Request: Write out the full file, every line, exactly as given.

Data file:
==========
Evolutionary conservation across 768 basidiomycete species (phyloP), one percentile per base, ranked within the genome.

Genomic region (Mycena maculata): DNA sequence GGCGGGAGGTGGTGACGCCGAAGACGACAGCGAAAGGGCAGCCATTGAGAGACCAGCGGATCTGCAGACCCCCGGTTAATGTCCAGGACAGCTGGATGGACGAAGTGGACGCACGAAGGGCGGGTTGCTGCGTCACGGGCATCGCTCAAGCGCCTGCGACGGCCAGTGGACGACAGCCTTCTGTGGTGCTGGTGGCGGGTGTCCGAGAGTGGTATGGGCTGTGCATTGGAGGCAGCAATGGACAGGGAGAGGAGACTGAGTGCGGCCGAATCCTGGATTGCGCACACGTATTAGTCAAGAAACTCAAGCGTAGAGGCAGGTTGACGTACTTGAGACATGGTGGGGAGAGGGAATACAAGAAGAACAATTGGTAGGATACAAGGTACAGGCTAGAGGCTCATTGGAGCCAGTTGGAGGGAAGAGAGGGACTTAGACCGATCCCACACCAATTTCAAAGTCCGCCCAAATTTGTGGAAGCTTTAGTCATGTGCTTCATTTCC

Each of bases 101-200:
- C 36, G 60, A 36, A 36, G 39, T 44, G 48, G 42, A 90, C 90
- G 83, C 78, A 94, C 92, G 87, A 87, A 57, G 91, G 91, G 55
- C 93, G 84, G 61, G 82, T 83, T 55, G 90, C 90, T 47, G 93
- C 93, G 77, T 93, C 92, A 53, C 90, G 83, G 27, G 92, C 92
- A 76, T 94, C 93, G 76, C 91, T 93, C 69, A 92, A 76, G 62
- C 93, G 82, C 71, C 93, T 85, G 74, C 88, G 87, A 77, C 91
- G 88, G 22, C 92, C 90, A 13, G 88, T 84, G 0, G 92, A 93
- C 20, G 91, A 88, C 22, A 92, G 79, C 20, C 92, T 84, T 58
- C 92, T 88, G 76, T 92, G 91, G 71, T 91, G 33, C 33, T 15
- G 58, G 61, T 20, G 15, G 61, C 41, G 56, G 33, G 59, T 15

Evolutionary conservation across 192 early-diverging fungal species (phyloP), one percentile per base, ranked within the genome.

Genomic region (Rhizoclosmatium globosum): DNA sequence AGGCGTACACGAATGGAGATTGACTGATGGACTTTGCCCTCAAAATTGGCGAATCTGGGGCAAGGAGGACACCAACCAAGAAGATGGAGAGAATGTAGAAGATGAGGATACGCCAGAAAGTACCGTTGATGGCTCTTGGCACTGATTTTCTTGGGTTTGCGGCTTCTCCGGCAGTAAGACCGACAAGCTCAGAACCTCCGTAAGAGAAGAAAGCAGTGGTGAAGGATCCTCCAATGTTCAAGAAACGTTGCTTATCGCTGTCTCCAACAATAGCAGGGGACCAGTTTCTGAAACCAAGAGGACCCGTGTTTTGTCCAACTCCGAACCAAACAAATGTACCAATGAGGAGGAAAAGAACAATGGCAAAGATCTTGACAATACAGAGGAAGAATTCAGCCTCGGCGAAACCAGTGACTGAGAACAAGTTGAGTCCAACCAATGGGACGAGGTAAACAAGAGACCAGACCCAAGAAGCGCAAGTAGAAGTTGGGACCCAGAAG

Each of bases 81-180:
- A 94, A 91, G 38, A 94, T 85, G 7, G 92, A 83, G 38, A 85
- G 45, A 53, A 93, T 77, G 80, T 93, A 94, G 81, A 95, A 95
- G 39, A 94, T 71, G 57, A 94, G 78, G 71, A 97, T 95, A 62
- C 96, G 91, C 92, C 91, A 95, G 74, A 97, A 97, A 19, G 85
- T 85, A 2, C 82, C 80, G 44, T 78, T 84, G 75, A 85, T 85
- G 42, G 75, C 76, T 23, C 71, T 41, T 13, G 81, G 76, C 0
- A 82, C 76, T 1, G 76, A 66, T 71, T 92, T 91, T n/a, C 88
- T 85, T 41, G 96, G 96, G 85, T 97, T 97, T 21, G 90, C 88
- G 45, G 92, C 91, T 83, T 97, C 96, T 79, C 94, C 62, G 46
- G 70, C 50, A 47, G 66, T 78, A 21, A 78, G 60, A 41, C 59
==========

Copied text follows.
Evolutionary conservation across 768 basidiomycete species (phyloP), one percentile per base, ranked within the genome.

Genomic region (Mycena maculata): DNA sequence GGCGGGAGGTGGTGACGCCGAAGACGACAGCGAAAGGGCAGCCATTGAGAGACCAGCGGATCTGCAGACCCCCGGTTAATGTCCAGGACAGCTGGATGGACGAAGTGGACGCACGAAGGGCGGGTTGCTGCGTCACGGGCATCGCTCAAGCGCCTGCGACGGCCAGTGGACGACAGCCTTCTGTGGTGCTGGTGGCGGGTGTCCGAGAGTGGTATGGGCTGTGCATTGGAGGCAGCAATGGACAGGGAGAGGAGACTGAGTGCGGCCGAATCCTGGATTGCGCACACGTATTAGTCAAGAAACTCAAGCGTAGAGGCAGGTTGACGTACTTGAGACATGGTGGGGAGAGGGAATACAAGAAGAACAATTGGTAGGATACAAGGTACAGGCTAGAGGCTCATTGGAGCCAGTTGGAGGGAAGAGAGGGACTTAGACCGATCCCACACCAATTTCAAAGTCCGCCCAAATTTGTGGAAGCTTTAGTCATGTGCTTCATTTCC

Each of bases 101-200:
- C 36, G 60, A 36, A 36, G 39, T 44, G 48, G 42, A 90, C 90
- G 83, C 78, A 94, C 92, G 87, A 87, A 57, G 91, G 91, G 55
- C 93, G 84, G 61, G 82, T 83, T 55, G 90, C 90, T 47, G 93
- C 93, G 77, T 93, C 92, A 53, C 90, G 83, G 27, G 92, C 92
- A 76, T 94, C 93, G 76, C 91, T 93, C 69, A 92, A 76, G 62
- C 93, G 82, C 71, C 93, T 85, G 74, C 88, G 87, A 77, C 91
- G 88, G 22, C 92, C 90, A 13, G 88, T 84, G 0, G 92, A 93
- C 20, G 91, A 88, C 22, A 92, G 79, C 20, C 92, T 84, T 58
- C 92, T 88, G 76, T 92, G 91, G 71, T 91, G 33, C 33, T 15
- G 58, G 61, T 20, G 15, G 61, C 41, G 56, G 33, G 59, T 15

Evolutionary conservation across 192 early-diverging fungal species (phyloP), one percentile per base, ranked within the genome.

Genomic region (Rhizoclosmatium globosum): DNA sequence AGGCGTACACGAATGGAGATTGACTGATGGACTTTGCCCTCAAAATTGGCGAATCTGGGGCAAGGAGGACACCAACCAAGAAGATGGAGAGAATGTAGAAGATGAGGATACGCCAGAAAGTACCGTTGATGGCTCTTGGCACTGATTTTCTTGGGTTTGCGGCTTCTCCGGCAGTAAGACCGACAAGCTCAGAACCTCCGTAAGAGAAGAAAGCAGTGGTGAAGGATCCTCCAATGTTCAAGAAACGTTGCTTATCGCTGTCTCCAACAATAGCAGGGGACCAGTTTCTGAAACCAAGAGGACCCGTGTTTTGTCCAACTCCGAACCAAACAAATGTACCAATGAGGAGGAAAAGAACAATGGCAAAGATCTTGACAATACAGAGGAAGAATTCAGCCTCGGCGAAACCAGTGACTGAGAACAAGTTGAGTCCAACCAATGGGACGAGGTAAACAAGAGACCAGACCCAAGAAGCGCAAGTAGAAGTTGGGACCCAGAAG

Each of bases 81-180:
- A 94, A 91, G 38, A 94, T 85, G 7, G 92, A 83, G 38, A 85
- G 45, A 53, A 93, T 77, G 80, T 93, A 94, G 81, A 95, A 95
- G 39, A 94, T 71, G 57, A 94, G 78, G 71, A 97, T 95, A 62
- C 96, G 91, C 92, C 91, A 95, G 74, A 97, A 97, A 19, G 85
- T 85, A 2, C 82, C 80, G 44, T 78, T 84, G 75, A 85, T 85
- G 42, G 75, C 76, T 23, C 71, T 41, T 13, G 81, G 76, C 0
- A 82, C 76, T 1, G 76, A 66, T 71, T 92, T 91, T n/a, C 88
- T 85, T 41, G 96, G 96, G 85, T 97, T 97, T 21, G 90, C 88
- G 45, G 92, C 91, T 83, T 97, C 96, T 79, C 94, C 62, G 46
- G 70, C 50, A 47, G 66, T 78, A 21, A 78, G 60, A 41, C 59